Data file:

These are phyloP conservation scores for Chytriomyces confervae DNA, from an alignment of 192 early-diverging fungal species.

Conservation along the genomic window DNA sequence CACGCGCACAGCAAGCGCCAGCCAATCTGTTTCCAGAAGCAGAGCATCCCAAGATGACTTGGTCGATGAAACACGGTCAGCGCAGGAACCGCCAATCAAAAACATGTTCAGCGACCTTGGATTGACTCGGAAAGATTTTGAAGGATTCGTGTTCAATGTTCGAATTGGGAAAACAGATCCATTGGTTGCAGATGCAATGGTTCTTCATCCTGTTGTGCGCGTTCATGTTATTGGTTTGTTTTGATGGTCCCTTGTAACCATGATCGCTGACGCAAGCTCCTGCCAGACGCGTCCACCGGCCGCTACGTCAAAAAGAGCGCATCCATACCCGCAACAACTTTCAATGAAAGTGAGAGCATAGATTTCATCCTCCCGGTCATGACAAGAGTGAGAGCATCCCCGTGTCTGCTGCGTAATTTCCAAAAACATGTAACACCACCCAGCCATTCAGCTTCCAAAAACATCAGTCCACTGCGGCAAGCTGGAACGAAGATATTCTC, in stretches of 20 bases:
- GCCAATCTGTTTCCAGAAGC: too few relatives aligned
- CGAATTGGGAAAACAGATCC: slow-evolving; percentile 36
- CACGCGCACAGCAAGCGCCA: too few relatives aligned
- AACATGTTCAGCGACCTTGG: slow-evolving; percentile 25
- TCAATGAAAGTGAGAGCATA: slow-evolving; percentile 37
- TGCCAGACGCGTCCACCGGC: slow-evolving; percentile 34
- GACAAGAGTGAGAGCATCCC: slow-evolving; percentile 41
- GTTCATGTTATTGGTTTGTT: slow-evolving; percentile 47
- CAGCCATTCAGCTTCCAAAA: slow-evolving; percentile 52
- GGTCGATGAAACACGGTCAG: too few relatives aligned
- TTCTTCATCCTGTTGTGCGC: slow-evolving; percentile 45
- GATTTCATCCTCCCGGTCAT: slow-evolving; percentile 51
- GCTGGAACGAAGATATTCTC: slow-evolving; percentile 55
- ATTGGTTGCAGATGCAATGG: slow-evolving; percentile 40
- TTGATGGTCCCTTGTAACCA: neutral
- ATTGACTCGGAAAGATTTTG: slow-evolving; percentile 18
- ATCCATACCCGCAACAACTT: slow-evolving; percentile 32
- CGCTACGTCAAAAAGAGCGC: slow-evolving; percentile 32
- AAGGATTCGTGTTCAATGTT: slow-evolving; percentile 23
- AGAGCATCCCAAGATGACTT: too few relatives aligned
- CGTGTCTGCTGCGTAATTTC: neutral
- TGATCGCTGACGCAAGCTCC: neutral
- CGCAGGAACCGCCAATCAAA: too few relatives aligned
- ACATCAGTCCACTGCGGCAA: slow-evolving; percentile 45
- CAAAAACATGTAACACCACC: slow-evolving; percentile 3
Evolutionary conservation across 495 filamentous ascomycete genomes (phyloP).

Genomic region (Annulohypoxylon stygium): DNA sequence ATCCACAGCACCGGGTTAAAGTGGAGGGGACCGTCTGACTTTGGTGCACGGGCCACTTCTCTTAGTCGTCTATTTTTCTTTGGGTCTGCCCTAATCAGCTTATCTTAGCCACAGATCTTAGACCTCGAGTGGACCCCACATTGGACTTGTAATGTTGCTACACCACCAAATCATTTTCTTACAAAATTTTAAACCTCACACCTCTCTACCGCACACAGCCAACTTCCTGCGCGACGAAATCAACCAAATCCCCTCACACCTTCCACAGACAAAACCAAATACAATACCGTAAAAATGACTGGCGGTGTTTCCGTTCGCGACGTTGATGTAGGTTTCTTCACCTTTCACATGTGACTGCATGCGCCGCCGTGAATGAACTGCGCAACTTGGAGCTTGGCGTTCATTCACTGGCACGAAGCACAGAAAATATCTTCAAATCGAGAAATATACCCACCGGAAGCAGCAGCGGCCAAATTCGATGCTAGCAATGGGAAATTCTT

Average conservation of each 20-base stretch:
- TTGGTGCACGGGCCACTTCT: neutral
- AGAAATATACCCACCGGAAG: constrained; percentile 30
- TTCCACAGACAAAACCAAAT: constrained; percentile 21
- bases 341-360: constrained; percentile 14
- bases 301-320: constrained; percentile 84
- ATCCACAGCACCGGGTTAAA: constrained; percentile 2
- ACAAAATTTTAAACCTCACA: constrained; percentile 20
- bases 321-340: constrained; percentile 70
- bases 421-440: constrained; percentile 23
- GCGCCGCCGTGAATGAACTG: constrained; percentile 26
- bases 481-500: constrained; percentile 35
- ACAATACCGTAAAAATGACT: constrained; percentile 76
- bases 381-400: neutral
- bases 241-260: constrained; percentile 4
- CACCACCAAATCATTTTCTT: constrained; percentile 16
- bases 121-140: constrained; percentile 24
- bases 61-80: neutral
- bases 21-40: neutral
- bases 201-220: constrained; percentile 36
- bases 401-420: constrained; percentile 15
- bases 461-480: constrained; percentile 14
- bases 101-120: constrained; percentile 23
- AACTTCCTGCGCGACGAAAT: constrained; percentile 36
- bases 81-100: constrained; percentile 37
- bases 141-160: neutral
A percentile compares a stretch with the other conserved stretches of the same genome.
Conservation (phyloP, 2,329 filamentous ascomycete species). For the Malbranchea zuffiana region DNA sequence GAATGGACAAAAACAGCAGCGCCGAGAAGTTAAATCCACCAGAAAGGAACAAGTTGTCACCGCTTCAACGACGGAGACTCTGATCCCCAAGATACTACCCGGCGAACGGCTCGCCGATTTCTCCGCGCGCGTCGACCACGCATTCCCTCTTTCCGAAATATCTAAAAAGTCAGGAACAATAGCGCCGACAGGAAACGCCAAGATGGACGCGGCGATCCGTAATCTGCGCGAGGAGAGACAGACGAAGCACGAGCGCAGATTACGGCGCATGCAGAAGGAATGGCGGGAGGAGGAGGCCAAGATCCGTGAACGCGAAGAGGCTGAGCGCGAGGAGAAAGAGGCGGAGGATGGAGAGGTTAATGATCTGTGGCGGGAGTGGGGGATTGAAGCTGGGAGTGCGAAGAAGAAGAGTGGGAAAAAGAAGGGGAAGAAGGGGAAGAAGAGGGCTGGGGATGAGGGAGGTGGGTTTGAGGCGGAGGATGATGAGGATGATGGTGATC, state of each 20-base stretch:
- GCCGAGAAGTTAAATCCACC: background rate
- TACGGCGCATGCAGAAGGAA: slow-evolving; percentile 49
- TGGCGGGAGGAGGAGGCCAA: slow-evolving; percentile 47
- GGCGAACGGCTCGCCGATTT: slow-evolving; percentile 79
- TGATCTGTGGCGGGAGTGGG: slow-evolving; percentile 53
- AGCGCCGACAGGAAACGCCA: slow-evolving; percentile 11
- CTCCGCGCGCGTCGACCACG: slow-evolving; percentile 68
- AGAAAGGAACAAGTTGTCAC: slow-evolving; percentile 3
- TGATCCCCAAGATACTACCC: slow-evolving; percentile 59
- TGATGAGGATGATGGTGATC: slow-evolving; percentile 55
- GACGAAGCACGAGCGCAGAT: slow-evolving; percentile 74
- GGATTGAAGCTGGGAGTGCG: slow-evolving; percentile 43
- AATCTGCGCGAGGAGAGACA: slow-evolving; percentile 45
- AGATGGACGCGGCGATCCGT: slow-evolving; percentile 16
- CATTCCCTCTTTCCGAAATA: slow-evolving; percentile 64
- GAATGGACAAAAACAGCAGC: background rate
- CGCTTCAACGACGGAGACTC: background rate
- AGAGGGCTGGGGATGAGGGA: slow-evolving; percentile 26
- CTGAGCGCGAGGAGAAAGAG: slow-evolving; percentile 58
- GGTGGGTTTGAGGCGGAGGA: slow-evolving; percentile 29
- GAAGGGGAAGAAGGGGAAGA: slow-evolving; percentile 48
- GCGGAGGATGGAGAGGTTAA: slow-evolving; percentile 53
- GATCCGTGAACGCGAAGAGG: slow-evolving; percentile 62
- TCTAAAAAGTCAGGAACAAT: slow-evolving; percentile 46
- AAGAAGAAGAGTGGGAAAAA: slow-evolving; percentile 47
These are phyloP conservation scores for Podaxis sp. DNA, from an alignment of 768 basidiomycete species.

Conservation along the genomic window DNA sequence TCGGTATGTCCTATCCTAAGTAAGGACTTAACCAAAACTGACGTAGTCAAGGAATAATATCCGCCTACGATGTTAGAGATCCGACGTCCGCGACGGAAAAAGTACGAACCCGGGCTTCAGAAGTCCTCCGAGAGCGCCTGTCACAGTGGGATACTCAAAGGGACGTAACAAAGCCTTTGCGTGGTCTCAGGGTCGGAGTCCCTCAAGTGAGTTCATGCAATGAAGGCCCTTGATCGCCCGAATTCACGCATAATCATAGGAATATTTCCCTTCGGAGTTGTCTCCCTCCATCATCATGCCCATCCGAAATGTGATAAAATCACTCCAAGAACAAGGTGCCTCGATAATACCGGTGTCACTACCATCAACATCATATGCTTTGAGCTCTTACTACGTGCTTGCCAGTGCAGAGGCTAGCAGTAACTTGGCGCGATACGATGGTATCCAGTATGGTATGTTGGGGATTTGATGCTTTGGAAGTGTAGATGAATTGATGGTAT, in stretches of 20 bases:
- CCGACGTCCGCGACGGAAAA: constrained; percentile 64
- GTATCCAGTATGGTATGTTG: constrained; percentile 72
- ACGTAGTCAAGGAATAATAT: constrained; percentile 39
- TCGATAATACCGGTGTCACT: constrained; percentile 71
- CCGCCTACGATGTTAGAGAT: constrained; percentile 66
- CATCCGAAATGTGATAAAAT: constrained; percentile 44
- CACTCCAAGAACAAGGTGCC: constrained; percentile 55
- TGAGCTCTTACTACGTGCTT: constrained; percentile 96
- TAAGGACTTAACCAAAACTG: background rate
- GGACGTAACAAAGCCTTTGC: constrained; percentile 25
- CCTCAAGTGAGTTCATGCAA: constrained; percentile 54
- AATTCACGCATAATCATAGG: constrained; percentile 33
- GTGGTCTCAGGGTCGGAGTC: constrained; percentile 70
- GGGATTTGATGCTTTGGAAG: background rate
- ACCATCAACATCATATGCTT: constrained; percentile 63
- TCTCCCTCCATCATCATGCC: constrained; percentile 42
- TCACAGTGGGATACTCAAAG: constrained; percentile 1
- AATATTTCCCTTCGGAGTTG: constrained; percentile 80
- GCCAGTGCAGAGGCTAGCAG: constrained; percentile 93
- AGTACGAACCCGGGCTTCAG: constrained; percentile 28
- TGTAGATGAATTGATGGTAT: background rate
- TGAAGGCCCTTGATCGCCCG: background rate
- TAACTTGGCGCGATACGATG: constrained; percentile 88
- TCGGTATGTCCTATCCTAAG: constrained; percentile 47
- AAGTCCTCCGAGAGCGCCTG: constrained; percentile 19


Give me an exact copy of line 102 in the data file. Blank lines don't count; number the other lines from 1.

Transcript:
- AATATTTCCCTTCGGAGTTG: constrained; percentile 80